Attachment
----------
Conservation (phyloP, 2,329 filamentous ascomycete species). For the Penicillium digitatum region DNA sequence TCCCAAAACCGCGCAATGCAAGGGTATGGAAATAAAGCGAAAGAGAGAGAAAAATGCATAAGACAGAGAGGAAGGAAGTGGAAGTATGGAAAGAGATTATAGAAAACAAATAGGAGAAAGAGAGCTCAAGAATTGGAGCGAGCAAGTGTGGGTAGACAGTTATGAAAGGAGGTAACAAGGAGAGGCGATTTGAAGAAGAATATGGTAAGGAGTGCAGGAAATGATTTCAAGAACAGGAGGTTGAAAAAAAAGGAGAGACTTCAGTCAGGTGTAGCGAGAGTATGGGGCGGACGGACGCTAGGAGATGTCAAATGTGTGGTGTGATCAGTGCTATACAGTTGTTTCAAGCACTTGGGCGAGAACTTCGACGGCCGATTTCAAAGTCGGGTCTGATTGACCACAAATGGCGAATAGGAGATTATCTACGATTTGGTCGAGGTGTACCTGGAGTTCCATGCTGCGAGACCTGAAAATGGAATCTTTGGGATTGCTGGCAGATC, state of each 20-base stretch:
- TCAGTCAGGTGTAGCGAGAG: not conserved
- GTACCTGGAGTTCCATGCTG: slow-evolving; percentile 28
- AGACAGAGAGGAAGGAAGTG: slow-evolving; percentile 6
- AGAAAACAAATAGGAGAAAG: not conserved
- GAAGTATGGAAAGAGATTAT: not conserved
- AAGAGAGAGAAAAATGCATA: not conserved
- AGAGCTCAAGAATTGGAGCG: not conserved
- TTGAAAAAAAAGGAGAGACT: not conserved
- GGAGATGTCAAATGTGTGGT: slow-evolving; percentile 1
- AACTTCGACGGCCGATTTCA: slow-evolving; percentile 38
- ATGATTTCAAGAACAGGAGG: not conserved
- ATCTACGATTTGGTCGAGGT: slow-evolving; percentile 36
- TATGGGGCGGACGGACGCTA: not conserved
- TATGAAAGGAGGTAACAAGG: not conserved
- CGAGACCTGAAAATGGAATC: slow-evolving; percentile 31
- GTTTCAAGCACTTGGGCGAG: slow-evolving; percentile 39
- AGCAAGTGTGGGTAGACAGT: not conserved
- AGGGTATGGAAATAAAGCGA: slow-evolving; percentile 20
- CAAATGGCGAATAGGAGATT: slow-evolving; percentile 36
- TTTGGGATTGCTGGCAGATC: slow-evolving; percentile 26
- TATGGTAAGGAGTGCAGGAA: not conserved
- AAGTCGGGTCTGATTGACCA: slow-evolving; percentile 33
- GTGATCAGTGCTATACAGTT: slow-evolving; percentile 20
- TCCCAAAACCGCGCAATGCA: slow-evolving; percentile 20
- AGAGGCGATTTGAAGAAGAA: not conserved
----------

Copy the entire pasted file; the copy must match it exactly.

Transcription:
Conservation (phyloP, 2,329 filamentous ascomycete species). For the Penicillium digitatum region DNA sequence TCCCAAAACCGCGCAATGCAAGGGTATGGAAATAAAGCGAAAGAGAGAGAAAAATGCATAAGACAGAGAGGAAGGAAGTGGAAGTATGGAAAGAGATTATAGAAAACAAATAGGAGAAAGAGAGCTCAAGAATTGGAGCGAGCAAGTGTGGGTAGACAGTTATGAAAGGAGGTAACAAGGAGAGGCGATTTGAAGAAGAATATGGTAAGGAGTGCAGGAAATGATTTCAAGAACAGGAGGTTGAAAAAAAAGGAGAGACTTCAGTCAGGTGTAGCGAGAGTATGGGGCGGACGGACGCTAGGAGATGTCAAATGTGTGGTGTGATCAGTGCTATACAGTTGTTTCAAGCACTTGGGCGAGAACTTCGACGGCCGATTTCAAAGTCGGGTCTGATTGACCACAAATGGCGAATAGGAGATTATCTACGATTTGGTCGAGGTGTACCTGGAGTTCCATGCTGCGAGACCTGAAAATGGAATCTTTGGGATTGCTGGCAGATC, state of each 20-base stretch:
- TCAGTCAGGTGTAGCGAGAG: not conserved
- GTACCTGGAGTTCCATGCTG: slow-evolving; percentile 28
- AGACAGAGAGGAAGGAAGTG: slow-evolving; percentile 6
- AGAAAACAAATAGGAGAAAG: not conserved
- GAAGTATGGAAAGAGATTAT: not conserved
- AAGAGAGAGAAAAATGCATA: not conserved
- AGAGCTCAAGAATTGGAGCG: not conserved
- TTGAAAAAAAAGGAGAGACT: not conserved
- GGAGATGTCAAATGTGTGGT: slow-evolving; percentile 1
- AACTTCGACGGCCGATTTCA: slow-evolving; percentile 38
- ATGATTTCAAGAACAGGAGG: not conserved
- ATCTACGATTTGGTCGAGGT: slow-evolving; percentile 36
- TATGGGGCGGACGGACGCTA: not conserved
- TATGAAAGGAGGTAACAAGG: not conserved
- CGAGACCTGAAAATGGAATC: slow-evolving; percentile 31
- GTTTCAAGCACTTGGGCGAG: slow-evolving; percentile 39
- AGCAAGTGTGGGTAGACAGT: not conserved
- AGGGTATGGAAATAAAGCGA: slow-evolving; percentile 20
- CAAATGGCGAATAGGAGATT: slow-evolving; percentile 36
- TTTGGGATTGCTGGCAGATC: slow-evolving; percentile 26
- TATGGTAAGGAGTGCAGGAA: not conserved
- AAGTCGGGTCTGATTGACCA: slow-evolving; percentile 33
- GTGATCAGTGCTATACAGTT: slow-evolving; percentile 20
- TCCCAAAACCGCGCAATGCA: slow-evolving; percentile 20
- AGAGGCGATTTGAAGAAGAA: not conserved